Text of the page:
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MB123Marketing Week 6Dr Leanne Brereton• Consultation:• Mondays before class 9:00-10:00am via Zoom• Contact Details:• [email protected]• Ensure you include your name onyour email.☺Today’s agenda
Welcome! Any questions? ☺Lecture Part 1Case study analysis: LegoShort 10 min. breakLecture Part 2Short 15 min. breakAssessment 2B Group Work –Next week, Questions…See you next week!
Unless stated otherwise, all images free from Pixabay https://pixabay.com/imagesPricing strategiesLecture Part 1Pricing StrategiesLearning Outcomes1. Answer the question “What is a price?” and discuss the importance ofpricing in today’s fast- changing environment.2. Identify the three major pricing strategies and discuss the importance ofunderstanding customer-value perceptions, company costs, andcompetitor strategies when setting prices.3. Identify and define the other important external and internal factorsaffecting a firm’s pricing decisions.4. Describe the major strategies for pricing new products.5. Explain how companies find a set of prices that maximizes the profits fromthe total product mix.6. Discuss how companies adjust their prices to take into account differenttypes of customers and situations.Major Pricing StrategiesCustomer-Value-Based, Cost-based Pricing,Competition-basedPrice is the amount of money charged for a productor service, or the sum of all the values thatcustomers exchange for the benefits of having orusing the product or service.What is price?Major Pricing StrategiesSource: Kotler and Armstrong (2018)Major Pricing StrategiesSource: Kotler and Armstrong (2018)Customer Value-based PricingValue-based pricing uses the buyers’ perceptions of valuerather than the seller’s cost.• Value-based pricing is customer driven.• Cost-based pricing is product driven.• Price is set to match perceived value.Customer Value-based Pricing• Good-value pricing is offering just the right combination ofquality and good service at a fair price.• Everyday low pricing (EDLP) involves charging a constant everydaylow price with few or no temporary price discounts.• High-low pricing involves charging higher prices on an everyday basisbut running frequent promotions to lower prices temporarily onselected items.• Value-added pricing attaches value-added features and services todifferentiate the companies offers and thus their higher prices.Customer value-based pricing in action
Example from the market place
Good value pricing
Mercedes-Benz CLA class entry levelmodels.
The 2020 Mercedes-Benz CLA |Versatility in Motion
Everyday low pricing
ALDI charging a constant, everyday lowprice with few or no temporary pricediscounts.
ALDI Australia: Permanently LowPrices
David Jones with their frequent saledays, early-bird savings, and bonusearnings for store credit-card holders.
DAVID JONES MID-SEASON SALE: TAKEAN EXTRA 25% OFF
Value added pricing
Events cinemas by adding quality,services and value added features todifferentiate their offers and thussupport higher prices.
Events Cinemas Gold Class Garden City“Walkthrough”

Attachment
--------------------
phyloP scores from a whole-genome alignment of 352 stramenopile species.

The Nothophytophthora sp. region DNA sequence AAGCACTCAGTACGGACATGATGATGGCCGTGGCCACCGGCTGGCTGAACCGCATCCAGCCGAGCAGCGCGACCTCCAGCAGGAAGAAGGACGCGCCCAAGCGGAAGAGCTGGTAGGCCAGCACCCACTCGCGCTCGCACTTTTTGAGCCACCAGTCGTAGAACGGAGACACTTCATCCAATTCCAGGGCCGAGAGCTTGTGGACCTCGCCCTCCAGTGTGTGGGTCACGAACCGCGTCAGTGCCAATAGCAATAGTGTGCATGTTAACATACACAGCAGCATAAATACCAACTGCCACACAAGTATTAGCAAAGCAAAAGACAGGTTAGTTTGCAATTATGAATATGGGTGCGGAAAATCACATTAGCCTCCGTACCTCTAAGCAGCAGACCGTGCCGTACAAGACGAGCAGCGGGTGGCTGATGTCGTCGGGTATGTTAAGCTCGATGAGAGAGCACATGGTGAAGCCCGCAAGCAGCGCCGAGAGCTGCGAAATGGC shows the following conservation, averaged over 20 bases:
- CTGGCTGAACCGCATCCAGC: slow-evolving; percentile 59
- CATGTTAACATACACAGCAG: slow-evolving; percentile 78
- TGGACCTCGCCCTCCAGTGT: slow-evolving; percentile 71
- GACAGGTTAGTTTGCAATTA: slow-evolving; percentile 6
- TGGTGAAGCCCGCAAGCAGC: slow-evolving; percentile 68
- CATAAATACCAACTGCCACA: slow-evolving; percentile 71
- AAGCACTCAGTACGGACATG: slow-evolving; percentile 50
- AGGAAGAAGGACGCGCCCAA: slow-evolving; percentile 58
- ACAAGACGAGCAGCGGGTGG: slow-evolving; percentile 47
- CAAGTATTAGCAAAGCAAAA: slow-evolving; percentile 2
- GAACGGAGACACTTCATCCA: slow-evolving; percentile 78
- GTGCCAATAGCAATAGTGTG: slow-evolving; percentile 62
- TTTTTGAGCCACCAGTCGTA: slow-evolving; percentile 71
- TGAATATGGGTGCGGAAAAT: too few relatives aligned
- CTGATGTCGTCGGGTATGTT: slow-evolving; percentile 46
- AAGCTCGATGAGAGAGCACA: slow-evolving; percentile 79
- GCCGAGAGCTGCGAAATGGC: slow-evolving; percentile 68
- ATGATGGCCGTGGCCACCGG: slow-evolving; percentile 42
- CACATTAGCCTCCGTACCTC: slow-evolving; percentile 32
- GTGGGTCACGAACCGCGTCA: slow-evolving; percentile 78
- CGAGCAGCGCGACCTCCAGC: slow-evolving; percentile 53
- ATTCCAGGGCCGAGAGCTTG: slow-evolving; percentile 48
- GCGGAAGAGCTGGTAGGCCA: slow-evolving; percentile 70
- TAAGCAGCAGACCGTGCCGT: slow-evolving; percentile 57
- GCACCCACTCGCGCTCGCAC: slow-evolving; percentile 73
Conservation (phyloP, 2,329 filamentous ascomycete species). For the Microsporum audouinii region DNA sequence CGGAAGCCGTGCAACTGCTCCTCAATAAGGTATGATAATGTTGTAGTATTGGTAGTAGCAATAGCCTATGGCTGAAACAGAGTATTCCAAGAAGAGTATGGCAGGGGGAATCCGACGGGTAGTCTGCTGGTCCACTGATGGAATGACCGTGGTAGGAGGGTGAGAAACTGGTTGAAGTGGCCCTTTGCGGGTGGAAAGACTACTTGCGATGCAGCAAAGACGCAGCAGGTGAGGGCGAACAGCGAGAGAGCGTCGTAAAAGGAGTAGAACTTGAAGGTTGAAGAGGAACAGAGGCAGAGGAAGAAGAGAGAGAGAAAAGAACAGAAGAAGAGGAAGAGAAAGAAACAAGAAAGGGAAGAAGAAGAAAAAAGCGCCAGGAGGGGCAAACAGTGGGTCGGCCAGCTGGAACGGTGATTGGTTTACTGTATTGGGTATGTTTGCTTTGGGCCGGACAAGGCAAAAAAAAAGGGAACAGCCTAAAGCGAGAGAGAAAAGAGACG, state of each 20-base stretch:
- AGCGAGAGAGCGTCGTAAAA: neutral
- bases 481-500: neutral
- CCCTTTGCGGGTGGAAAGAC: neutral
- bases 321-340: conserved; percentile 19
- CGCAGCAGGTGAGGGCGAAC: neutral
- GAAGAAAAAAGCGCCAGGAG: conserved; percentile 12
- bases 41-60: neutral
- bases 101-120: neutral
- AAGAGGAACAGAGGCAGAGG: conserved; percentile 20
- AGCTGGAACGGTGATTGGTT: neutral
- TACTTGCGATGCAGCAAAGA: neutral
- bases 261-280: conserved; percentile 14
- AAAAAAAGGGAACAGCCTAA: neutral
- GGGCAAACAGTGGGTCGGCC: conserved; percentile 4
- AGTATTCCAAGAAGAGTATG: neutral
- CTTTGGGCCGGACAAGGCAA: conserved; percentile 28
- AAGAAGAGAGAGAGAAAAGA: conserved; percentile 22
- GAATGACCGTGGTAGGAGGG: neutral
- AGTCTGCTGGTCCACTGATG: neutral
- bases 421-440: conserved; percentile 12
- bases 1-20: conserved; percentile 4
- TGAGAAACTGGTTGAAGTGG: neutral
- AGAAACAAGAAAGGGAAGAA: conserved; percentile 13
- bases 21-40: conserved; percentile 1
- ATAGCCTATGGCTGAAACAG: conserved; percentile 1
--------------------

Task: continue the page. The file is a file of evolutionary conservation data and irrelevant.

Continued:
Cost-based pricingCost-based pricing sets prices based on the costs for producing,distributing, and selling the product plus a fair rate of return for effortand risk.• Fixed costs are the costs that do not vary with production or sales level, forexample: rent, heat, interest, executive salaries• Variable costs vary directly with the level of production, for example: rawmaterials, packaging.• Total costs are the sum of the fixed and variable costs for any given level ofproduction.Cost based pricingCost-plus pricing adds a standard markup to the cost of the product.Advantages▪ Sellers are certain aboutcosts.▪ Price competition isminimized.▪ Buyers feel it is fair.Disadvantages• Ignores demand andcompetitor pricesBreak-even pricing (targetreturn pricing) is setting price tobreak even on costs or to makea target return.Cost based pricingSource: Kotler and Armstrong (2018)Competitionbased pricingCompetition-based pricing issetting prices based oncompetitors’ strategies, costs,prices, and market offerings.Source: Kotler and Armstrong (2018)New productpricing strategiesMarket-skimming pricingstrategy sets high initial pricesto “skim” revenue layers fromthe market.• Product quality andimage must support theprice.• Buyers must want theproduct at the price.Source: Kotler and Armstrong (2018)New product pricing strategiesMarket-penetrationpricing involves setting alow price for a newproduct in order toattract a large number ofbuyers and a largemarket share. Netflix is a powerful exampleof using market penetration pricing to edgeout a major competitor.BreakTake 10 mins!Lecture Part 2Pricing – considerations when strategisingProduct line pricingOptional product pricingCaptive product pricingBy-product pricingProduct bundle pricingProduct Mix Pricing strategiesProduct mix pricingstrategies• Product line pricing takes into account the cost differencesbetween products in the line, customer evaluations oftheir features, and competitors’ prices.• Optional product pricing takes into account optional oraccessory products along with the main product.• Captive product pricing sets prices of products that mustbe used along with the main product.• By-product pricing sets a price for by-products in order tomake the main product’s price more competitive.• Product bundle pricing combines several products at areduced price. Source: Kotler and Armstrong (2018)PriceadjustmentstrategiesPrice adjustmentstrategies• Discount and allowancepricing• Segmented pricing• Psychological pricing• Promotional pricing• Geographical pricing• Dynamic and onlinepricing• International pricingSegmentationpricingSegmentation Customer-segment pricingProduct-form pricingLocation-based pricingTime-based pricingForsegmentedpricing to beeffective:Market must be “segmentable”Segments must show different degrees of demandCosts of segmenting cannot exceed the extra revenueMust be legalPromotionalpricingCharacterised by temporarily pricing products below the list price, andsometimes even below cost, to increase short-run sales. Examplesinclude:• special-event pricing• limited-time offers• cash rebates• low-interest financing,• extended warranties,• or free maintenanceGeographicalpricing• FOB-origin pricing• Uniform-delivered pricing• Zone pricing• Basing-point pricing• Freight-absorption pricingDynamicpricingDynamic pricing involvesadjusting prices continually tomeet the characteristics andneeds of individual customersand situations (Kotler &Armstrong, 2018).InternationalpricingInternational pricing involvesadjusting prices continually tomeet the characteristics andneeds of individual customersand situations (Kotler &Armstrong, 2018).Buyer Reactions toPricing Changes• Product is “hot”• Company greedPrice increases• New models will be available• Models are not selling well• Quality issuesPrice cutsCompetitorReactions toPricingChanges• Why did the competitor change theprice?• Is the price cut permanent ortemporary?• Is the company trying to grab marketshare?• Is the company doing poorly andtrying to increase sales?• Is it a signal to decrease industryprices to stimulate demand?Respondingto PricingChanges • •Effective Action Responses Reduce price to match competition• Maintain price but raise the perceivedvalue through communications• Improve quality and increase price• Launch a lower-price “fighting” brandImportant external and internal factors affectinga firm’s pricing decisions.Otherconsiderationswhen pricing• Overall Marketing Strategy, Objectives, andMix• Organizational Considerations• The Market and Demand• The economy & other external factors➢Resellers➢Government➢Social concernsBreakTake 15 mins!Tutorial• Further information on thegroup project• Lego Case StudyYour brandof coffee?Which brand would your grouplike to focus on for yourmarketing plan?• Nescafe• Moccona• Starbucks• Lavazza• Vittorio• Other…Group Report• Discuss the current marketingcommunications strategy andtactics.• Research – desk top for relevantindustry reports, journal articles,statistics, and/or asking family andfriends (primary research).• Answer the questions as well as youcan given the information that youcan access.• Ensure your plan is well justified andNOT an opinion piece. You need tojustify your recommendations!Source: Principles of Marketing, 2015Marketing metrics to be advisedACTIVITY:LEGO it’s notall aboutpricing!Even though pricing is the only element of the marketingmix that brings in revenue, it needs to be seen as a part ofthe mix. Too often students think, “drop the price” as the“go to” strategy when competition heats up.1. Read the case study: Ashcroft, J & Co. 2014 The LEGOCase Study. TheLegoCasestudy.com accessed30042021 (https://www.hacerlobien.net/lego/Grupol-012-Case-Study.pdf)2. Answer the following questions:a) What was Lego management’s reaction to thechallenge faced by the company at the end of2003?b) Rather than reduce their price to match the copycat and cheaper cost competitors, what actiondid they take?c) Share your in the Discussion Forum on Canvasentitled: “Lego Case Study Discussion”Source: Pixabay free imagesQuestions?ConclusionNext week, questions, references …WEEK 7 Mid-semester breakWeek 6• Submit your assessment 2A by 11:59PM on Friday 27AugustWeek 7• Mid-semester break• Catch up on Assessment 1 – Weekly preparationWeek 8• Marketing channels (place)Source: Pixabay free imagesComing up:Assessment 2A!Individual Reportdue this Week 6!Source: Pixabay free imagesHave a greatbreak!ReferencesKotler P and Armstrong G, 2018 Principles of Marketing 17th edn.Pearson, London.Principles of Marketing 2015. Minneapolis: University of MinnesotaLibraries Publishing.QIAN, J 2020 LEGO: The Marketing Strategy Behind the Toy IndustryTitan available at https://blog.contactpigeon.com/lego-marketingstrategy/ Accessed 30 April 2021